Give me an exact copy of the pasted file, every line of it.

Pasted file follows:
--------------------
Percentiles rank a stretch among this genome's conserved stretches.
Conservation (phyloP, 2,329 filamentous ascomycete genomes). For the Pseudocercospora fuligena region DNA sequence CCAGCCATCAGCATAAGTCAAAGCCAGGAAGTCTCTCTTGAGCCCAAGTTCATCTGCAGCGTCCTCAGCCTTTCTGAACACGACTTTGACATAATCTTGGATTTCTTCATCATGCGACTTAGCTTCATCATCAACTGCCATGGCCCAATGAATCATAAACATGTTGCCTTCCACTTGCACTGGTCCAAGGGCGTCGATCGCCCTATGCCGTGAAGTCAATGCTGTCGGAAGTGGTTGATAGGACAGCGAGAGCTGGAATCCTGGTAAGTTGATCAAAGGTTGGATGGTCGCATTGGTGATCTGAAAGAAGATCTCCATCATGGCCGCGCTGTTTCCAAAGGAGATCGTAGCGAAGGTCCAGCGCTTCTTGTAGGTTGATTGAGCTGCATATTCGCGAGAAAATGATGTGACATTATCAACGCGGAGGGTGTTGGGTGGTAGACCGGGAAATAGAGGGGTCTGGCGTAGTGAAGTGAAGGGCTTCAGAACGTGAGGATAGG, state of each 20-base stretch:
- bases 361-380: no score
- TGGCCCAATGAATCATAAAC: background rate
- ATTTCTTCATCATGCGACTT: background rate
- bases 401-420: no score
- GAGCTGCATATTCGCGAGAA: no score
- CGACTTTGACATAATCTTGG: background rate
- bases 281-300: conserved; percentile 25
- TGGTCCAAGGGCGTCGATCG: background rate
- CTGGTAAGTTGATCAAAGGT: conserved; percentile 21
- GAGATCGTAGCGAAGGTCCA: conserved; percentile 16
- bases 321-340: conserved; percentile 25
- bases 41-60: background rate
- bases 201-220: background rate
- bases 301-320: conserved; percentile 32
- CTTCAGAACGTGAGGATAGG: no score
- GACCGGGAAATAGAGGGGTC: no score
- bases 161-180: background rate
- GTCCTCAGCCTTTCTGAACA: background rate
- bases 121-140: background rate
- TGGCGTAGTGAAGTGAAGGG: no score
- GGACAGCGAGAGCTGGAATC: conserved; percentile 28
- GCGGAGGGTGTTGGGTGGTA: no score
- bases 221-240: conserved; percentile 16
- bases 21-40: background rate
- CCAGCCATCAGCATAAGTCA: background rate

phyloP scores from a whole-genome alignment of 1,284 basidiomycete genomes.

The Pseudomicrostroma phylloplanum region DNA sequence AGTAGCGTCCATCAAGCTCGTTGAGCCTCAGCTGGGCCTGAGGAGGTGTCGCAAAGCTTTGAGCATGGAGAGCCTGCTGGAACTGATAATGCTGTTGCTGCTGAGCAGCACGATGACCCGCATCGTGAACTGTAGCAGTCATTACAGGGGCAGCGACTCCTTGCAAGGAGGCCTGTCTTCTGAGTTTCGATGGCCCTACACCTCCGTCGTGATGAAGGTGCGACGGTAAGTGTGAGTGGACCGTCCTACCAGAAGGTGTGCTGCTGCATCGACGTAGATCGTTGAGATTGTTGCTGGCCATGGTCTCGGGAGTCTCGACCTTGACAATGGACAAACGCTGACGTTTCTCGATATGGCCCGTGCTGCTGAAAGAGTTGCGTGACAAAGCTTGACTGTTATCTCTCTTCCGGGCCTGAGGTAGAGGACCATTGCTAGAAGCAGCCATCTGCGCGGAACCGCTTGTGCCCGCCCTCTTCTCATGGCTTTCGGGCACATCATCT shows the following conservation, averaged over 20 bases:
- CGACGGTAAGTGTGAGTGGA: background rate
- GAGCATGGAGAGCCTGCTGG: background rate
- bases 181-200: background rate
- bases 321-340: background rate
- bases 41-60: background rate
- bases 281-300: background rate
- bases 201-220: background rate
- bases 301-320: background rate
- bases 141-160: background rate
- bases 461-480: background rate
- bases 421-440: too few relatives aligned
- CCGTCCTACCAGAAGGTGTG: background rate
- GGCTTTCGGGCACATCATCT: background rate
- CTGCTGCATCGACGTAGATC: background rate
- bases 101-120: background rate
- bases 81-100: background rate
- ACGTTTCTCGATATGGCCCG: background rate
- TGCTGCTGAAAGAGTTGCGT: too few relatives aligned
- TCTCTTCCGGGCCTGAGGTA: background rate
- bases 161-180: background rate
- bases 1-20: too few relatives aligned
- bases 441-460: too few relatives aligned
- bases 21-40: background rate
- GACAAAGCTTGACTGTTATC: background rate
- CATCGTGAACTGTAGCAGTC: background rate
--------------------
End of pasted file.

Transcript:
Percentiles rank a stretch among this genome's conserved stretches.
Conservation (phyloP, 2,329 filamentous ascomycete genomes). For the Pseudocercospora fuligena region DNA sequence CCAGCCATCAGCATAAGTCAAAGCCAGGAAGTCTCTCTTGAGCCCAAGTTCATCTGCAGCGTCCTCAGCCTTTCTGAACACGACTTTGACATAATCTTGGATTTCTTCATCATGCGACTTAGCTTCATCATCAACTGCCATGGCCCAATGAATCATAAACATGTTGCCTTCCACTTGCACTGGTCCAAGGGCGTCGATCGCCCTATGCCGTGAAGTCAATGCTGTCGGAAGTGGTTGATAGGACAGCGAGAGCTGGAATCCTGGTAAGTTGATCAAAGGTTGGATGGTCGCATTGGTGATCTGAAAGAAGATCTCCATCATGGCCGCGCTGTTTCCAAAGGAGATCGTAGCGAAGGTCCAGCGCTTCTTGTAGGTTGATTGAGCTGCATATTCGCGAGAAAATGATGTGACATTATCAACGCGGAGGGTGTTGGGTGGTAGACCGGGAAATAGAGGGGTCTGGCGTAGTGAAGTGAAGGGCTTCAGAACGTGAGGATAGG, state of each 20-base stretch:
- bases 361-380: no score
- TGGCCCAATGAATCATAAAC: background rate
- ATTTCTTCATCATGCGACTT: background rate
- bases 401-420: no score
- GAGCTGCATATTCGCGAGAA: no score
- CGACTTTGACATAATCTTGG: background rate
- bases 281-300: conserved; percentile 25
- TGGTCCAAGGGCGTCGATCG: background rate
- CTGGTAAGTTGATCAAAGGT: conserved; percentile 21
- GAGATCGTAGCGAAGGTCCA: conserved; percentile 16
- bases 321-340: conserved; percentile 25
- bases 41-60: background rate
- bases 201-220: background rate
- bases 301-320: conserved; percentile 32
- CTTCAGAACGTGAGGATAGG: no score
- GACCGGGAAATAGAGGGGTC: no score
- bases 161-180: background rate
- GTCCTCAGCCTTTCTGAACA: background rate
- bases 121-140: background rate
- TGGCGTAGTGAAGTGAAGGG: no score
- GGACAGCGAGAGCTGGAATC: conserved; percentile 28
- GCGGAGGGTGTTGGGTGGTA: no score
- bases 221-240: conserved; percentile 16
- bases 21-40: background rate
- CCAGCCATCAGCATAAGTCA: background rate

phyloP scores from a whole-genome alignment of 1,284 basidiomycete genomes.

The Pseudomicrostroma phylloplanum region DNA sequence AGTAGCGTCCATCAAGCTCGTTGAGCCTCAGCTGGGCCTGAGGAGGTGTCGCAAAGCTTTGAGCATGGAGAGCCTGCTGGAACTGATAATGCTGTTGCTGCTGAGCAGCACGATGACCCGCATCGTGAACTGTAGCAGTCATTACAGGGGCAGCGACTCCTTGCAAGGAGGCCTGTCTTCTGAGTTTCGATGGCCCTACACCTCCGTCGTGATGAAGGTGCGACGGTAAGTGTGAGTGGACCGTCCTACCAGAAGGTGTGCTGCTGCATCGACGTAGATCGTTGAGATTGTTGCTGGCCATGGTCTCGGGAGTCTCGACCTTGACAATGGACAAACGCTGACGTTTCTCGATATGGCCCGTGCTGCTGAAAGAGTTGCGTGACAAAGCTTGACTGTTATCTCTCTTCCGGGCCTGAGGTAGAGGACCATTGCTAGAAGCAGCCATCTGCGCGGAACCGCTTGTGCCCGCCCTCTTCTCATGGCTTTCGGGCACATCATCT shows the following conservation, averaged over 20 bases:
- CGACGGTAAGTGTGAGTGGA: background rate
- GAGCATGGAGAGCCTGCTGG: background rate
- bases 181-200: background rate
- bases 321-340: background rate
- bases 41-60: background rate
- bases 281-300: background rate
- bases 201-220: background rate
- bases 301-320: background rate
- bases 141-160: background rate
- bases 461-480: background rate
- bases 421-440: too few relatives aligned
- CCGTCCTACCAGAAGGTGTG: background rate
- GGCTTTCGGGCACATCATCT: background rate
- CTGCTGCATCGACGTAGATC: background rate
- bases 101-120: background rate
- bases 81-100: background rate
- ACGTTTCTCGATATGGCCCG: background rate
- TGCTGCTGAAAGAGTTGCGT: too few relatives aligned
- TCTCTTCCGGGCCTGAGGTA: background rate
- bases 161-180: background rate
- bases 1-20: too few relatives aligned
- bases 441-460: too few relatives aligned
- bases 21-40: background rate
- GACAAAGCTTGACTGTTATC: background rate
- CATCGTGAACTGTAGCAGTC: background rate